Suryagarh at Jaisalmer: A Modern Place with an Old World Charm
By Mridula Divedi
When I saw Suryagarh looming on the horizon from the Jodhpur-Jaisalmer highway, my first thought was that a lot of care has been taken to build the place. In spite of being brand new, it completely merges with its surroundings and looks like an old fort.
We were greeted with garlands on arrival, which was followed by cold towels and a welcome drink. I was shown quickly to my room by Munmun, a charming front desk employee.
This was my first trip to Jaisalmer and I was quite excited at the prospect of seeing the proper desert for the first time in my life. I studied for five years (long ago) in the desert state of Rajasthan but never really explored much at that time.
There are direct trains from New Delhi to Jaisalmer but we were travelling by the train only up to Jodhpur and then the good folks of the Suryagarh had sent two SUVs for five of us which took us to the hotel. There is an airport at Jodhpur as well.
Jodhpur to Jaisalmer is a two-lane highway and the distance is around 290 kilometres. But as the highway has very little traffic, the road transfer is pretty fast. We were there before lunch.
At the Hotel
I had a luxurious grand heritage room to myself that opened to a spacious courtyard.
Soon it was time for lunch, which we had at the coffee shop called Nosh, and we went in for a blend of continental and Chinese. I had a mushroom soup that was really well done and vegetables with rice. I had a very happy meal. It was followed by an excellent apple pie as well. We managed to meet Chef Vimal who is in charge of the food and beverages and he promised us a typical Rajasthani fare in the evening.
The Mesmerizing Sand Dunes
A little later after lunch, I managed to upload a picture of my room on my blog thanks to the wifi connection at the hotel.
But it was soon time to head out for a camel safari at the Lakhmana Sand Dunes. Sam Sand Dunes are probably better known at Jaisalmer but Lakhmana is just next to it and more secluded.
This was my first camel safari and what fun it was! Getting up on the back of the camel was easy for me. I also did not mind too much the walk of the camel but initially I was scared to let go of the wooden plank even for clicking a picture. But the real fun is when the camel starts getting down a dune, and these dunes were mild.
At every downward step I thought I would get thrown off the camel! We were a bunch of five women and all of us were safely accounted for at the end safari.
The hotel can arrange for a high tea at the sand dunes and it is a beautiful experience. They get a local musician, a small cooking range, a good seating arrangement right in the middle of the dunes. So we had tea and snacks along with some beautiful music in the middle of the desert. This was also the sunset time and after sundown a bonfire was lighted. It was a memorable evening.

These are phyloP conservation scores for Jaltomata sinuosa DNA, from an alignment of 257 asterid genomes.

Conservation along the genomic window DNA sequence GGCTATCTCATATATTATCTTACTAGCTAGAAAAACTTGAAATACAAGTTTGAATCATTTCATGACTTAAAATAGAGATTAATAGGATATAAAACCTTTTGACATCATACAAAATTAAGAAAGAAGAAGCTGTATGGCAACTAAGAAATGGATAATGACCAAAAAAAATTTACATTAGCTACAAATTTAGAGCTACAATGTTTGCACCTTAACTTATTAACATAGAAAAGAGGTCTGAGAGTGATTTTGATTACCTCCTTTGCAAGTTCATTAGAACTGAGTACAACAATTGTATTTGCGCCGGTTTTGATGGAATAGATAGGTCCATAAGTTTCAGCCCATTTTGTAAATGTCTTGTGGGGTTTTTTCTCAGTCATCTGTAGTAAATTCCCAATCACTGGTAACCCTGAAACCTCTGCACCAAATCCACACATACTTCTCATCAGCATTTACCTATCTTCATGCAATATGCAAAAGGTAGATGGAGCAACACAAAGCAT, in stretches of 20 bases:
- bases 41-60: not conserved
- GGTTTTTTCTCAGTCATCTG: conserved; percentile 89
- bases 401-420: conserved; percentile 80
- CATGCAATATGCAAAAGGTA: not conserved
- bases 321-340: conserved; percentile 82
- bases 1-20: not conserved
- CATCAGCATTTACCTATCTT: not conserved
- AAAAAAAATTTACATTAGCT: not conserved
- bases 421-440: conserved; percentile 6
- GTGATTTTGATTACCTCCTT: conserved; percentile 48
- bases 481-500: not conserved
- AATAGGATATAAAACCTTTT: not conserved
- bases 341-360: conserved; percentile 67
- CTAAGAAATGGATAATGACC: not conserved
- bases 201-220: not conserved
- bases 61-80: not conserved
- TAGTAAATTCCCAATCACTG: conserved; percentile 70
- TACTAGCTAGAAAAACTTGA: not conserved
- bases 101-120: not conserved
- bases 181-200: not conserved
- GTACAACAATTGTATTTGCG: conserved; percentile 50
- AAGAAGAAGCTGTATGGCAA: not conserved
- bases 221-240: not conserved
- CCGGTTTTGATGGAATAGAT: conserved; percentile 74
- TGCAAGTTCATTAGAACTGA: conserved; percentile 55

The Cultural Show, a Private Helicopter and a Sumptuous Dinner
After we reached the hotel it was time to get the sand out of our shoes and clothes and then we headed to the amphitheatre. It was cold outside but there were heat towers that could be placed outdoors and it became pleasant then.
There was a group of musicians, a lady who danced the traditional Rajasthani dance, musical instruments being played, a puppet show and a display by a group of young Sikhs.
I have uploaded the videos of dance, puppet show, Talwarbazi (swordsmanship) by Sikhs and the musical instrument being played. You can see all the videos from one post now. As there are so many, take your pick, I am sure something would fascinate you.
At one point in the cultural show the lady invited the women in the audience to dance with her. I started moving around a bit to click better pictures. Anyway I have two left feet when it comes to dancing.
In the process I looked the other way, over the wall and saw a helicopter parked at the premises.
I asked Pallavi who has been to the property before if the hotel had a private chopper! She said no and ran to inquire. She was told that someone probably from Microsoft was staying and it was their chopper.
The hotel had a non-disclosure agreement but I think I saw Paul Allen, the co-founder of Microsoft, walking along the main corridor. So if you wish to take your private helicopter to Suryagarh, they can arrange the landing permits!